Pope Francis tells Vatican bureaucracy reform will go ahead with ‘firm resolve’

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Pope Francis speaks during the traditional greetings to the Roman Curia in the Sala Clementina of the Apostolic Palace, at the Vatican. Photo by Alberto Pizzoli courtesy of Reuters

Pope Francis speaks during the traditional greetings to the Roman Curia in the Sala Clementina of the Apostolic Palace, at the Vatican. Photo by Alberto Pizzoli courtesy of Reuters

VATICAN CITY (Reuters) Pope Francis told members of the Vatican bureaucracy on Monday that reforms to make it more efficient and honest will move ahead “with firm resolve”, despite scandals that have rocked the Church.

At the start of traditional Christmas greetings to the Curia, as the central Vatican administration is known, the pope said he was suffering from a flu and excused himself for reading the speech sitting down.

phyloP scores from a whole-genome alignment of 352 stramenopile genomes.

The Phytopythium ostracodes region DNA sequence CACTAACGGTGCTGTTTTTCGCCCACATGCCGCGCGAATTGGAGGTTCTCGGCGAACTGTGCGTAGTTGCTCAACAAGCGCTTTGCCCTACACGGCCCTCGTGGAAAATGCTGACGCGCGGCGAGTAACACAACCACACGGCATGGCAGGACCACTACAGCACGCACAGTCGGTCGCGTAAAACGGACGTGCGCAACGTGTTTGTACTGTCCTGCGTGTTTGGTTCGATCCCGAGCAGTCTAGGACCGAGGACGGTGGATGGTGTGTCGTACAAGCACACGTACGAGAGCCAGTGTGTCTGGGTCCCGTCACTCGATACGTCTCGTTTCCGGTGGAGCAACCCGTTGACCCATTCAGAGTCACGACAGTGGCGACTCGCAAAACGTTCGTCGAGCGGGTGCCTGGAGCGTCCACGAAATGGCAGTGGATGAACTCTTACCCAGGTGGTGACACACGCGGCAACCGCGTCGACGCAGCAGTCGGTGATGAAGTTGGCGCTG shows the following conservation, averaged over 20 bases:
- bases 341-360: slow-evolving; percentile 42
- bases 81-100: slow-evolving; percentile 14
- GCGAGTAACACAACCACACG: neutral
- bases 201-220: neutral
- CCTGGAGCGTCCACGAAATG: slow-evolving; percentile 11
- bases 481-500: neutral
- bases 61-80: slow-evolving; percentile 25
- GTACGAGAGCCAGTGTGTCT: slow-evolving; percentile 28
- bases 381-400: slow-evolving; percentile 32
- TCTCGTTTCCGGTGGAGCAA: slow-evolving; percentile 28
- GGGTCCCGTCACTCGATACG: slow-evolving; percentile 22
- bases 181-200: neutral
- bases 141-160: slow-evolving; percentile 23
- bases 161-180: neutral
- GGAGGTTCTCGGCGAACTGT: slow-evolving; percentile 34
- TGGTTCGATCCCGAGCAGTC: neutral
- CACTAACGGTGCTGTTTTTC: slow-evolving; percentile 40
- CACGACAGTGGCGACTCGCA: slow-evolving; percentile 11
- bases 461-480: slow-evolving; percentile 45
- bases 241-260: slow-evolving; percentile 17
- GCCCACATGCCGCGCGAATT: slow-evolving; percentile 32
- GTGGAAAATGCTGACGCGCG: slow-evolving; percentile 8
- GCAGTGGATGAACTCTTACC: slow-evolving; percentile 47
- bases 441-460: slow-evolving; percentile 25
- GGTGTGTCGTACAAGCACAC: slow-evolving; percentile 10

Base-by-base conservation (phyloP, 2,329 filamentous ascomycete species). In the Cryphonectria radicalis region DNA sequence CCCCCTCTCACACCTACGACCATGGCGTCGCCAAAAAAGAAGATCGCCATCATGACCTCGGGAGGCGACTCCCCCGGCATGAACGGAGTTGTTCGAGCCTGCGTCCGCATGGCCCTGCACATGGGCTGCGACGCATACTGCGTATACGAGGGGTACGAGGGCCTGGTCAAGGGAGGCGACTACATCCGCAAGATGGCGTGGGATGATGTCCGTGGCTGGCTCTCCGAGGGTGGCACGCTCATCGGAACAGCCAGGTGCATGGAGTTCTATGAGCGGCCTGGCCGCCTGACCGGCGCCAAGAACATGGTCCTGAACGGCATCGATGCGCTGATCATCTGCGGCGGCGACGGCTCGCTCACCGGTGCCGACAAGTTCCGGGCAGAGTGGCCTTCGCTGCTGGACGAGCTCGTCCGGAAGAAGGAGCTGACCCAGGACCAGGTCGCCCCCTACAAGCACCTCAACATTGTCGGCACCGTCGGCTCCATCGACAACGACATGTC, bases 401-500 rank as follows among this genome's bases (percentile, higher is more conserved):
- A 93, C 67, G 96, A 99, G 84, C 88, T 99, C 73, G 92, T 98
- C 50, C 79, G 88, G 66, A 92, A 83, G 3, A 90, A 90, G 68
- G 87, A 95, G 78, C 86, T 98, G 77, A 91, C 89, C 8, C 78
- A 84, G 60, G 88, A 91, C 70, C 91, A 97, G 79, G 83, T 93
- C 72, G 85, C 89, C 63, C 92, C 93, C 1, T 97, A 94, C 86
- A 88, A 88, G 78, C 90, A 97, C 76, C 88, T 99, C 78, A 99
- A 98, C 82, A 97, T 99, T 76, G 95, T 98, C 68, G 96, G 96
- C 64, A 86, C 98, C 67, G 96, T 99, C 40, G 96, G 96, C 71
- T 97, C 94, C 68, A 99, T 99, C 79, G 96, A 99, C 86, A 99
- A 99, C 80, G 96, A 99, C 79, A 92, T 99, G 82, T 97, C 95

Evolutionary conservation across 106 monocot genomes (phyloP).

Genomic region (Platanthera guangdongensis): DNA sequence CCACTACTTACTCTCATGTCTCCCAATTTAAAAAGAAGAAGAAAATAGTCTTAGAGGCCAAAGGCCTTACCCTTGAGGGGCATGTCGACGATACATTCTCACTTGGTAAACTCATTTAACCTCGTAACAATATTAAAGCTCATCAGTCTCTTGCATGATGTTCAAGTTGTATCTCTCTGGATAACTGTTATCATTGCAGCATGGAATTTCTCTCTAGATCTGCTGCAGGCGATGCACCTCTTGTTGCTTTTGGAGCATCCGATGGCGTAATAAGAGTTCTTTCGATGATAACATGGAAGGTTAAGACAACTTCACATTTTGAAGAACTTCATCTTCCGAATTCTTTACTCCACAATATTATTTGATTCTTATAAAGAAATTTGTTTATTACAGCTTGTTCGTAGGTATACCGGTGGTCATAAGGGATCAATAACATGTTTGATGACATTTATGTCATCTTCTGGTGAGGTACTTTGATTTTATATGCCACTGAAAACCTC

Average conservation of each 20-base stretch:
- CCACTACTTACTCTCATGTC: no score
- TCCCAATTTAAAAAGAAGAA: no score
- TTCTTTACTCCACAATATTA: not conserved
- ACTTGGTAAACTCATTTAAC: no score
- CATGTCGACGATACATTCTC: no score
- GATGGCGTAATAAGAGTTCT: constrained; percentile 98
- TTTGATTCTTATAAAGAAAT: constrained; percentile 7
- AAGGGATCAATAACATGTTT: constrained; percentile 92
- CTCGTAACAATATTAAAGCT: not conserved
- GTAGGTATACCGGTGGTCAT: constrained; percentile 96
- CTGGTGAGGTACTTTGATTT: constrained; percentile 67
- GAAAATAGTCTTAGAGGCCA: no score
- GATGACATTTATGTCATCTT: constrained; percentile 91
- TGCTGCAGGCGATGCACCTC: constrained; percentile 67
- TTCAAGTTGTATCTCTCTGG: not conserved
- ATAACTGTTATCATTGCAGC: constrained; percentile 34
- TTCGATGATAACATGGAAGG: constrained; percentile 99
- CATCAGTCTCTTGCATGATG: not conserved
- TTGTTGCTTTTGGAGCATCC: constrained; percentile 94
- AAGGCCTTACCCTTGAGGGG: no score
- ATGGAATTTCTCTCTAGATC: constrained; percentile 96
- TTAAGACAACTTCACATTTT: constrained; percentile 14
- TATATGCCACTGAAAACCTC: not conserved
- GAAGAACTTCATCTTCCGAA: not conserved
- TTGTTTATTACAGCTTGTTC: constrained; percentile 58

However, he did not show any outward signs of illness and read his speech in a strong voice, noting cases “of resistance difficulties and failures” by some individuals in the central administration who were opposed to his reform drive.

“It seems necessary to state what has been, and ever shall be, the object of sincere reflection and decisive provisions. The reform will move forward with determination, clarity and firm resolve …” he said.

(Reuters)

  • Betty Clermont

    “reforms to make it more efficient and honest”? Like the dismal records of other advisers, consulting and auditing firms this pope has hired, on Dec. 12, 2015, Pope Francis appointed PricewaterhouseCoopers to audit the Vatican’s financial statements. PwC has helped hundreds of multinational corporations avoid taxes, was AIG’s auditor through years of “questionable dealings,” paid US$229 million to shareholders over an accounting fraud, was fined by the Accountancy and Actuarial Discipline Board (AADB) of the UK a record £1.4m for wrongly reporting to the Financial Services Authority, and the Public Company Accounting Oversight Board (PCAOB) found significant deficiencies in their auditing of US public companies per wikipedia.